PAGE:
Figure 9 shows extraction results for seven IR images including IR near-targets, by 2D Otsu method, Top-hat filter, and the proposed method. The performance of the 2D Otsu method is not bad for EXPLOSION, DEER, and MAN2, which have high gray-level targets, compared to backgrounds. Top-hat filter also shows good performance in the case where a target is bigger than the surrounding clutter and the proper size of its structure element is selected based on high-contrast images, as shown in the results for TANK1, TANK2, EXPLOSION, and MAN2. However, in the cases of AIRPLANE2 (which includes a small target) and MAN1 and DEER (both of which include low-contrast targets), Top-hat filter cannot effectively discriminate a target with clutter. In addition, Top-hat filter creates clutter in addition to the target in MAN2, thus producing a high-contrast image, yet one with a complex background. The disadvantage of Top-hat filter is that its extraction results are heavily affected by the size of the structure element. We can confirm that the 2D Otsu and Top-hat filter methods do not properly extract fine target shapes nor effectively reject clutter. Figure 8 shows that the proposed method effectively rejects clutter and accurately extracts IR near-targets.
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Extraction results on seven IR images including IR near-targets: (a) original IR images, (b) thresholded local variance WIE images, (c) label images, (d) 2D Otsu method, (e) Top-hat filter, and (f) proposed method.
Table 2 shows the size of the structure element for an adaptive opening filter in the cases of seven test IR images. We know that both AIRPLANE2 and MAN1 have a wide target boundary region since, in both cases, a large structure-element size and window size (to represent the size of a transient region, such as the boundary region of a target) have been used.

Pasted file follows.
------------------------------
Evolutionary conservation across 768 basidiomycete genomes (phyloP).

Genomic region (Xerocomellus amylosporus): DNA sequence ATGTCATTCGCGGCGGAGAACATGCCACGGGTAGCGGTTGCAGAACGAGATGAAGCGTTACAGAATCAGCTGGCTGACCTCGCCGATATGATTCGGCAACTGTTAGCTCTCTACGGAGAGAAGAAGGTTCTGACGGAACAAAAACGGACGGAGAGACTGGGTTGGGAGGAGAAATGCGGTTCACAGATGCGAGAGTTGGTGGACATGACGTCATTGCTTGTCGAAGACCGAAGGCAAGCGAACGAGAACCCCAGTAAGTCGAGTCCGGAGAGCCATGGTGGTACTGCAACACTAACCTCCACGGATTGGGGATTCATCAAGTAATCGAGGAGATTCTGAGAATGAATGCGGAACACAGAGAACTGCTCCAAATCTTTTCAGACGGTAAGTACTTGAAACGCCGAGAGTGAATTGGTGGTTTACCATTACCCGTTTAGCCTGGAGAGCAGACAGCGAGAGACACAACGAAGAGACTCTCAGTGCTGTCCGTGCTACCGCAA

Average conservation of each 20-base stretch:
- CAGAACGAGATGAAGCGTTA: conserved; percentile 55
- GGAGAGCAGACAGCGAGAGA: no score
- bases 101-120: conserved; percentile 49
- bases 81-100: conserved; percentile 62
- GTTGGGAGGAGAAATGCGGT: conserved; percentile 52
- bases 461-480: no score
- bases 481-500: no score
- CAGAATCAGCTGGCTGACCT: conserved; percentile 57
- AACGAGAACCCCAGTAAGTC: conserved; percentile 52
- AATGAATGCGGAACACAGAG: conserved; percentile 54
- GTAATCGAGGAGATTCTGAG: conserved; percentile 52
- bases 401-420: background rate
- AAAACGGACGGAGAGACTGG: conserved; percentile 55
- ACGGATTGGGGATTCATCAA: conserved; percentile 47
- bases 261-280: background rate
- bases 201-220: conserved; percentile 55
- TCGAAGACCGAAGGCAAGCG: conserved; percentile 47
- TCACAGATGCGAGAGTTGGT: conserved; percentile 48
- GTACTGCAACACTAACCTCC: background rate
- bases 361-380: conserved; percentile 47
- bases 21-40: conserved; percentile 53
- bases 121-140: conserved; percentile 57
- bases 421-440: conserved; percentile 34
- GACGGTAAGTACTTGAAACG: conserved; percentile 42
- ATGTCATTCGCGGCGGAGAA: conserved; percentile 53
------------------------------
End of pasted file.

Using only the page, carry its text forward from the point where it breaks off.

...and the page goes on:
Structure element sizes for test IR images.
Images Window size Shape of SE Size of SE
TANK1 7 × 7 Disk 3
TANK2 5 × 5 Disk 2
AIRPLANE2 15 × 15 Disk 7
EXPLOSION 7 × 7 Disk 3
MAN1 9 × 9 Disk 4
DEER 7 × 7 Disk 3
MAN2 5 × 5 Disk 2
For a quantitative comparison, two metrics — signal-to-clutter ratio gain (SCRG) and background suppression factor (BSF) [23] — are employed and defined as follows:
SCRG= (S/C) out (S/C) in ,     BSF= C in C out ,
where S is the signal amplitude and C is the clutter standard deviation for the input (in) and output (out) IR images. The performance results for the methods shown in Fig. 8 are listed in Table 3 . From both subjective and objective comparison results, we can clearly see that the proposed method has better target extraction and background suppression abilities for IR target detection when compared to the existing methods.
Objective performance comparison of proposed and existing methods.
2D Otsu 5.25 6.59 6.45 5.25 4.21 4.82 4.85 5.23 7.25 6.12 7.51 7.21 5.85 4.32
Top-hat 5.10 5.60 6.54 5.63 6.43 6.12 6.23 7.54 2.16 1.98 7.62 6.67 4.28 3.21
Proposed 9.35 10.01 8.21 9.24 9.05 10.53 9.26 10.95 9.65 9.52 10.87 11.98 9.63 10.32
Table 4 shows the computation times of the aforementioned methods for the given test IR images. The proposed method needs a little more computation time compared to 2D Otsu and Top-hat filter due to its slightly higher complexity. In the future, to reduce the computation time, we think that it is better to either use subsampling for an entire input image or to locally apply the WIE process after preprocessing.